First thing in the morning, I met with Judy Hoffman (Berkeley) to discuss her computer-vision and machine-learning work. She suggested that machine-learning methods that are auto-encoder-like could be repurposed to make predictions from one kind of data to another kind of data on the same object. For instance, we could train an encoder to predict exoplanet RV signal, given Kepler light curve. Or etc! This appeals to me because it uses machine learning to connect data to data, without commitment to latent quantities or true labels for anything. She pointed me (relatedly) to a new kind of model called ADDA, for which she is responsible.
In the afternoon, Chiara Mingarelli (Flatiron) gave the NYU Astro Seminar about pulsar timing and gravitational radiation, expressing the hope and expectation that this method will deliver signals soon. She told a very interesting story about a false-positive detection that nearly went to press when they figured out that it was resulting from residuals in the Solar System ephemerides. The SS comes in because you have to correct Earth-bound timings to a frame that is at rest (or constant velocity with respect to) the SS barycenter.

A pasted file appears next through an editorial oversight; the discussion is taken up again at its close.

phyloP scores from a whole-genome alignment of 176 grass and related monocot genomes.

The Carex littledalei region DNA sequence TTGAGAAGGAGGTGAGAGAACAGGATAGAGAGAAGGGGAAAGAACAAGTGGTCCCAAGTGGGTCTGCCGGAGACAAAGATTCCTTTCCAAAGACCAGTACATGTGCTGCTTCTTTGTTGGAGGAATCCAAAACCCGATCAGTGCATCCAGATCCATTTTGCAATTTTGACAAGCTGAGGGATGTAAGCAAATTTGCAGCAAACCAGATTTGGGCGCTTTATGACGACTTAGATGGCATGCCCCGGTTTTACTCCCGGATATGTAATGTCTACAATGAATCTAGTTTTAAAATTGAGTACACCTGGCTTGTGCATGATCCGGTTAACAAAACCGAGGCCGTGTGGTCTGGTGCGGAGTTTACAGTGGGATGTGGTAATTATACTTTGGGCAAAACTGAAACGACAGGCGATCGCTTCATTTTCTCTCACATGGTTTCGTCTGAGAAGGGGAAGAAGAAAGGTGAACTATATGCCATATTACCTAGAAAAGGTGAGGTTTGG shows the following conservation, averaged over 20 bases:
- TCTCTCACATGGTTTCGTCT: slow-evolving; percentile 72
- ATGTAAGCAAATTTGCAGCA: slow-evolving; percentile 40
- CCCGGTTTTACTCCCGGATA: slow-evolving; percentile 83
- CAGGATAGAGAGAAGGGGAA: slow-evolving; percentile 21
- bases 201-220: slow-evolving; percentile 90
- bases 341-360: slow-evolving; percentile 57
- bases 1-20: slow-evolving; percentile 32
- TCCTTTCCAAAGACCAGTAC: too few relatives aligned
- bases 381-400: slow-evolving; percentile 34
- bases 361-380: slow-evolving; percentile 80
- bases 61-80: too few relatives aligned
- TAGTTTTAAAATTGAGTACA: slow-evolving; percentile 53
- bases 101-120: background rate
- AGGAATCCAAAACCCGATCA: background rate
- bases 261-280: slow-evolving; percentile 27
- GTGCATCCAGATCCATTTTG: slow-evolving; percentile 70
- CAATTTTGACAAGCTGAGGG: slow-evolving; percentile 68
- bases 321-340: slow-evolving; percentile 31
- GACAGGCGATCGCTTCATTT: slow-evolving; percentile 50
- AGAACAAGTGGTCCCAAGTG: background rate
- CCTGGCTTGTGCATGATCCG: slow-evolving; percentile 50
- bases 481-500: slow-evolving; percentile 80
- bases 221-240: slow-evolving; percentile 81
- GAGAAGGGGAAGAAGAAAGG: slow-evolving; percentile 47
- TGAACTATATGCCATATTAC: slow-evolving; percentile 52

This isn't the first time I have heard this complaint. The astronomical community really needs an open-source and probabilistic SS ephemeris, so we can use the SS model responsibly inside of inferences. Freedom-of-information act time?